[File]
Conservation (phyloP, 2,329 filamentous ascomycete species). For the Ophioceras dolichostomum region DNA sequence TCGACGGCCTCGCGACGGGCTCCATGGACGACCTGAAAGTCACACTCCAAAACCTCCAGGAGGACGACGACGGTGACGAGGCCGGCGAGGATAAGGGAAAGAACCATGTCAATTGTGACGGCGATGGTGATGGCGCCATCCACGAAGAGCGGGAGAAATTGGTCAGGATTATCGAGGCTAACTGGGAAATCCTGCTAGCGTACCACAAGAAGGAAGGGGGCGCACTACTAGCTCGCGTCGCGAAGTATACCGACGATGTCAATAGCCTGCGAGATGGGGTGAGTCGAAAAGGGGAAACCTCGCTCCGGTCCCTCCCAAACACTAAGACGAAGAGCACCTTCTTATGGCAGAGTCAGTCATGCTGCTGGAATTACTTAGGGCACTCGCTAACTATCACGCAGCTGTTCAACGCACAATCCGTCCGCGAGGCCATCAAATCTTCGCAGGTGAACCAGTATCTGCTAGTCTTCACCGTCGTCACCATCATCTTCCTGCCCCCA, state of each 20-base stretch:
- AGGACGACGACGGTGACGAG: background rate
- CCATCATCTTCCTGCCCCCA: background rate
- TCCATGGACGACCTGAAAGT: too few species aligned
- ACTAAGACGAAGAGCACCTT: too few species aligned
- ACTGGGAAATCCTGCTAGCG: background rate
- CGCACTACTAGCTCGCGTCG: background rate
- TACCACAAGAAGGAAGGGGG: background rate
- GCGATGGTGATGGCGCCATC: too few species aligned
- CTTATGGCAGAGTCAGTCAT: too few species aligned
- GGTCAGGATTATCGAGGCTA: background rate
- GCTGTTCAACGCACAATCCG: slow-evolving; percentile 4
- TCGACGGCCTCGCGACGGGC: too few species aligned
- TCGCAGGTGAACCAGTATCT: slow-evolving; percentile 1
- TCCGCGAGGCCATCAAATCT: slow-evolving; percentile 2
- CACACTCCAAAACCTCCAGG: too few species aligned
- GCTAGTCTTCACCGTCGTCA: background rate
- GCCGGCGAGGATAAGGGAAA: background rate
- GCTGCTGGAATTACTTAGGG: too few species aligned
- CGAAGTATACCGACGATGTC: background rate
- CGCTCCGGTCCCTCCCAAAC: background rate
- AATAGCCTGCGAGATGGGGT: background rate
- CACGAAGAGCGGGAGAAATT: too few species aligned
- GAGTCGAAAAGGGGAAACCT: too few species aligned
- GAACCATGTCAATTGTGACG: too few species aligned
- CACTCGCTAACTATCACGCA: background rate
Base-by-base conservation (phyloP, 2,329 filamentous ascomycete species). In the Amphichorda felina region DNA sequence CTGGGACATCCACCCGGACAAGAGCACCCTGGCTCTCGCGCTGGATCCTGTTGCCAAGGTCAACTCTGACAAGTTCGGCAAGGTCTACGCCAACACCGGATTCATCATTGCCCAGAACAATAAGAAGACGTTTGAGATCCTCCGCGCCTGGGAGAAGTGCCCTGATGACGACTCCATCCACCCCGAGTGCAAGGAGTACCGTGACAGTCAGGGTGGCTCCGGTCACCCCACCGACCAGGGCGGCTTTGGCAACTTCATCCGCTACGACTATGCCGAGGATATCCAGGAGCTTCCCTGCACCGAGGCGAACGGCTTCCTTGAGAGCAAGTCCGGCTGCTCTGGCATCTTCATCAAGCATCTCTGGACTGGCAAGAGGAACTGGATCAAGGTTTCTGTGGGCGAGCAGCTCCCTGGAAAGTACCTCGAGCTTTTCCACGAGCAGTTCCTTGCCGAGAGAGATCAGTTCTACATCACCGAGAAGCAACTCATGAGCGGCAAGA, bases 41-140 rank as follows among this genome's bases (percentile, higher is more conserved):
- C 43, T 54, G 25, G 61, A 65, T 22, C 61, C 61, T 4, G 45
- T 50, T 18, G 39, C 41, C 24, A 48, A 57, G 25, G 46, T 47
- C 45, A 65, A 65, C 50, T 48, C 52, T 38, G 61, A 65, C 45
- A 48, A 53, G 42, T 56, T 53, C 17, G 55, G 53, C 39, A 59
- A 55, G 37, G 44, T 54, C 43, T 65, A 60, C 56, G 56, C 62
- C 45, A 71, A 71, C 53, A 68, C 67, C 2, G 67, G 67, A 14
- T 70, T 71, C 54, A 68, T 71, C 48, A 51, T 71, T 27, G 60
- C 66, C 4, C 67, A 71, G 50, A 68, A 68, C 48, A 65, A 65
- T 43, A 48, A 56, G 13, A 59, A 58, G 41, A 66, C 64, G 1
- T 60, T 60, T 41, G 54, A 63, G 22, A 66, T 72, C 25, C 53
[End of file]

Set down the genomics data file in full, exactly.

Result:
Conservation (phyloP, 2,329 filamentous ascomycete species). For the Ophioceras dolichostomum region DNA sequence TCGACGGCCTCGCGACGGGCTCCATGGACGACCTGAAAGTCACACTCCAAAACCTCCAGGAGGACGACGACGGTGACGAGGCCGGCGAGGATAAGGGAAAGAACCATGTCAATTGTGACGGCGATGGTGATGGCGCCATCCACGAAGAGCGGGAGAAATTGGTCAGGATTATCGAGGCTAACTGGGAAATCCTGCTAGCGTACCACAAGAAGGAAGGGGGCGCACTACTAGCTCGCGTCGCGAAGTATACCGACGATGTCAATAGCCTGCGAGATGGGGTGAGTCGAAAAGGGGAAACCTCGCTCCGGTCCCTCCCAAACACTAAGACGAAGAGCACCTTCTTATGGCAGAGTCAGTCATGCTGCTGGAATTACTTAGGGCACTCGCTAACTATCACGCAGCTGTTCAACGCACAATCCGTCCGCGAGGCCATCAAATCTTCGCAGGTGAACCAGTATCTGCTAGTCTTCACCGTCGTCACCATCATCTTCCTGCCCCCA, state of each 20-base stretch:
- AGGACGACGACGGTGACGAG: background rate
- CCATCATCTTCCTGCCCCCA: background rate
- TCCATGGACGACCTGAAAGT: too few species aligned
- ACTAAGACGAAGAGCACCTT: too few species aligned
- ACTGGGAAATCCTGCTAGCG: background rate
- CGCACTACTAGCTCGCGTCG: background rate
- TACCACAAGAAGGAAGGGGG: background rate
- GCGATGGTGATGGCGCCATC: too few species aligned
- CTTATGGCAGAGTCAGTCAT: too few species aligned
- GGTCAGGATTATCGAGGCTA: background rate
- GCTGTTCAACGCACAATCCG: slow-evolving; percentile 4
- TCGACGGCCTCGCGACGGGC: too few species aligned
- TCGCAGGTGAACCAGTATCT: slow-evolving; percentile 1
- TCCGCGAGGCCATCAAATCT: slow-evolving; percentile 2
- CACACTCCAAAACCTCCAGG: too few species aligned
- GCTAGTCTTCACCGTCGTCA: background rate
- GCCGGCGAGGATAAGGGAAA: background rate
- GCTGCTGGAATTACTTAGGG: too few species aligned
- CGAAGTATACCGACGATGTC: background rate
- CGCTCCGGTCCCTCCCAAAC: background rate
- AATAGCCTGCGAGATGGGGT: background rate
- CACGAAGAGCGGGAGAAATT: too few species aligned
- GAGTCGAAAAGGGGAAACCT: too few species aligned
- GAACCATGTCAATTGTGACG: too few species aligned
- CACTCGCTAACTATCACGCA: background rate
Base-by-base conservation (phyloP, 2,329 filamentous ascomycete species). In the Amphichorda felina region DNA sequence CTGGGACATCCACCCGGACAAGAGCACCCTGGCTCTCGCGCTGGATCCTGTTGCCAAGGTCAACTCTGACAAGTTCGGCAAGGTCTACGCCAACACCGGATTCATCATTGCCCAGAACAATAAGAAGACGTTTGAGATCCTCCGCGCCTGGGAGAAGTGCCCTGATGACGACTCCATCCACCCCGAGTGCAAGGAGTACCGTGACAGTCAGGGTGGCTCCGGTCACCCCACCGACCAGGGCGGCTTTGGCAACTTCATCCGCTACGACTATGCCGAGGATATCCAGGAGCTTCCCTGCACCGAGGCGAACGGCTTCCTTGAGAGCAAGTCCGGCTGCTCTGGCATCTTCATCAAGCATCTCTGGACTGGCAAGAGGAACTGGATCAAGGTTTCTGTGGGCGAGCAGCTCCCTGGAAAGTACCTCGAGCTTTTCCACGAGCAGTTCCTTGCCGAGAGAGATCAGTTCTACATCACCGAGAAGCAACTCATGAGCGGCAAGA, bases 41-140 rank as follows among this genome's bases (percentile, higher is more conserved):
- C 43, T 54, G 25, G 61, A 65, T 22, C 61, C 61, T 4, G 45
- T 50, T 18, G 39, C 41, C 24, A 48, A 57, G 25, G 46, T 47
- C 45, A 65, A 65, C 50, T 48, C 52, T 38, G 61, A 65, C 45
- A 48, A 53, G 42, T 56, T 53, C 17, G 55, G 53, C 39, A 59
- A 55, G 37, G 44, T 54, C 43, T 65, A 60, C 56, G 56, C 62
- C 45, A 71, A 71, C 53, A 68, C 67, C 2, G 67, G 67, A 14
- T 70, T 71, C 54, A 68, T 71, C 48, A 51, T 71, T 27, G 60
- C 66, C 4, C 67, A 71, G 50, A 68, A 68, C 48, A 65, A 65
- T 43, A 48, A 56, G 13, A 59, A 58, G 41, A 66, C 64, G 1
- T 60, T 60, T 41, G 54, A 63, G 22, A 66, T 72, C 25, C 53